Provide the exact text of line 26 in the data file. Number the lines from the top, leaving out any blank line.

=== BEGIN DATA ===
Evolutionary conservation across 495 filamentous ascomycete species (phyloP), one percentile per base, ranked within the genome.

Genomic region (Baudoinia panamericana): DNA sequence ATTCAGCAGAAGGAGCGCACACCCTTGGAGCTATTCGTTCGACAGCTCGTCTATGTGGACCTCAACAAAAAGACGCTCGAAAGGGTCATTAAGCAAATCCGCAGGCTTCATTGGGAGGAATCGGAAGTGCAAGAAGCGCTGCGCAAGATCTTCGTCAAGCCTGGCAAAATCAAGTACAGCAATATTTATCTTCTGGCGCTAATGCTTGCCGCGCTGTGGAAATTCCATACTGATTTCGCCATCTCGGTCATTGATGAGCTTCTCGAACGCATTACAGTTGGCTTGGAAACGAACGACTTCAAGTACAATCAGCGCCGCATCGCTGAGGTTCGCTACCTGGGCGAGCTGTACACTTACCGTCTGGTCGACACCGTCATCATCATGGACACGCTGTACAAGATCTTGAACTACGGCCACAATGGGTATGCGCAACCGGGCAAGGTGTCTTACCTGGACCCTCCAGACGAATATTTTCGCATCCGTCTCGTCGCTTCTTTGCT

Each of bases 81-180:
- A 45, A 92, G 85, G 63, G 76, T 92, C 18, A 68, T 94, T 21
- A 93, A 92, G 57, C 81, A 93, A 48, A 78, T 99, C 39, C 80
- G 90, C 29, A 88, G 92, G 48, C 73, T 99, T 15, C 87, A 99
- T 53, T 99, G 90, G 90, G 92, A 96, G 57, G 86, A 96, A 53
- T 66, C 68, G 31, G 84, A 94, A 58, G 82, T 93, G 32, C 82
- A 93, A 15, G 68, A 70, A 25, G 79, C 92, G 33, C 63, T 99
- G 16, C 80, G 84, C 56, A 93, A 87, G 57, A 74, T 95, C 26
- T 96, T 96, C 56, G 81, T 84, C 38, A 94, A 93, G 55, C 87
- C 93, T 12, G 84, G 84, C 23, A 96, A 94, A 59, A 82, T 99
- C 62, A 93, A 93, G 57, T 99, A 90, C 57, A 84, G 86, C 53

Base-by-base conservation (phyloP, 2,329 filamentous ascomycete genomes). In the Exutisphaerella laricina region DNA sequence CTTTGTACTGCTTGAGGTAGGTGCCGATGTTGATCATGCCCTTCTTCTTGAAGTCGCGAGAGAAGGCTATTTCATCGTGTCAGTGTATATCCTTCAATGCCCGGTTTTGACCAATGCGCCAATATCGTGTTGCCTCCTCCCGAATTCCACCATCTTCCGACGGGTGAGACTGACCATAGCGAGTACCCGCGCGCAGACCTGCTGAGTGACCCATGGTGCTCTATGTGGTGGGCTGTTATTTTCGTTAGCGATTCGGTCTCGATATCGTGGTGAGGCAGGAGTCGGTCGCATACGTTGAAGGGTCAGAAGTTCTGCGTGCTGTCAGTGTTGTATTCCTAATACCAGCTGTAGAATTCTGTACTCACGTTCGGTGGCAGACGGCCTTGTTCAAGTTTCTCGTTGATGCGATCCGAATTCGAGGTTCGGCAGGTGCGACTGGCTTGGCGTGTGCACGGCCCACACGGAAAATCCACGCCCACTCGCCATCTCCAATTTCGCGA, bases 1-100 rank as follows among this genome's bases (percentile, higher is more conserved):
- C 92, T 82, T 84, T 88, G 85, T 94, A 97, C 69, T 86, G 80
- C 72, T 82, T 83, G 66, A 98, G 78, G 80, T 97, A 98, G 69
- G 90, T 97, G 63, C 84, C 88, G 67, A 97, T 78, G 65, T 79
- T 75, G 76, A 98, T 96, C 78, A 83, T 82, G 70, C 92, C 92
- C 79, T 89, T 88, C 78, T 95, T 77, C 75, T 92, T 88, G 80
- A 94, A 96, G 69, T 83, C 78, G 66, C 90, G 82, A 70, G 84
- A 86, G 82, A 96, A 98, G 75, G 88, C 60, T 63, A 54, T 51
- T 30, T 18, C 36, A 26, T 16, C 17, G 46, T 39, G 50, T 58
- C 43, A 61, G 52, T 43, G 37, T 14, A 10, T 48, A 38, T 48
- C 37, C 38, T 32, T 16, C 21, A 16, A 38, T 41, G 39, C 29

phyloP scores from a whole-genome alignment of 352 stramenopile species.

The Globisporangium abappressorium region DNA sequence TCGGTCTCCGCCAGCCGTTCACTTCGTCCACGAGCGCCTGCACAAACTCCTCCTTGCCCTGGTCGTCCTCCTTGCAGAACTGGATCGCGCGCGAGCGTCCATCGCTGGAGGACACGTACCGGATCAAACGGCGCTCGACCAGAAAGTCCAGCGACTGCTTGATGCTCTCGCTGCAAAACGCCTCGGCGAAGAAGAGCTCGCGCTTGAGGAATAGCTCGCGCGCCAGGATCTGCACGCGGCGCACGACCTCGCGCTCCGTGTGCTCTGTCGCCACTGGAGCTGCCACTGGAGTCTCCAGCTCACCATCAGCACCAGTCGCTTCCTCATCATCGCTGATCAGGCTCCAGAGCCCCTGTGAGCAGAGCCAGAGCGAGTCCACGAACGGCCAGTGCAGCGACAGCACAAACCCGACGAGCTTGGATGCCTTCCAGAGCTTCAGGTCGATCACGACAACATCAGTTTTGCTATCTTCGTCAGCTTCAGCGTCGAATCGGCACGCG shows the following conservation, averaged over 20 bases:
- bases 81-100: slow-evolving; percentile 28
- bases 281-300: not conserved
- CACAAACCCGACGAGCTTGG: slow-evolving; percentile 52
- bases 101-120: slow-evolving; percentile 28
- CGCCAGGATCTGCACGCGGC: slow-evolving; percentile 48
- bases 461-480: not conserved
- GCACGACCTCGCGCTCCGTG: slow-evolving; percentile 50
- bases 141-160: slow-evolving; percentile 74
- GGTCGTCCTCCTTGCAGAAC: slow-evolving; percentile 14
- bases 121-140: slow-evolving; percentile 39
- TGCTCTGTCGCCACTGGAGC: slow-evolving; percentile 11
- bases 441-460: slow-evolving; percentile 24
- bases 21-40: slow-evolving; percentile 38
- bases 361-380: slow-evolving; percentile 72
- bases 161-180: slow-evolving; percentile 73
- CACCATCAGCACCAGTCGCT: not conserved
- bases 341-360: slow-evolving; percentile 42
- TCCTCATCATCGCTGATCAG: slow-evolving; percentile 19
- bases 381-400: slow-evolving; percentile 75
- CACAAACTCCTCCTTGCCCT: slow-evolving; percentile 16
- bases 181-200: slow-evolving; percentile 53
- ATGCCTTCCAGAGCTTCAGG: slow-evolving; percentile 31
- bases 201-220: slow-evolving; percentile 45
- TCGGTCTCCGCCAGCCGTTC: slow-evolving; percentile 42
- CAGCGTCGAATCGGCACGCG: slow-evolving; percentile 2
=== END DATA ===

The Globisporangium abappressorium region DNA sequence TCGGTCTCCGCCAGCCGTTCACTTCGTCCACGAGCGCCTGCACAAACTCCTCCTTGCCCTGGTCGTCCTCCTTGCAGAACTGGATCGCGCGCGAGCGTCCATCGCTGGAGGACACGTACCGGATCAAACGGCGCTCGACCAGAAAGTCCAGCGACTGCTTGATGCTCTCGCTGCAAAACGCCTCGGCGAAGAAGAGCTCGCGCTTGAGGAATAGCTCGCGCGCCAGGATCTGCACGCGGCGCACGACCTCGCGCTCCGTGTGCTCTGTCGCCACTGGAGCTGCCACTGGAGTCTCCAGCTCACCATCAGCACCAGTCGCTTCCTCATCATCGCTGATCAGGCTCCAGAGCCCCTGTGAGCAGAGCCAGAGCGAGTCCACGAACGGCCAGTGCAGCGACAGCACAAACCCGACGAGCTTGGATGCCTTCCAGAGCTTCAGGTCGATCACGACAACATCAGTTTTGCTATCTTCGTCAGCTTCAGCGTCGAATCGGCACGCG shows the following conservation, averaged over 20 bases: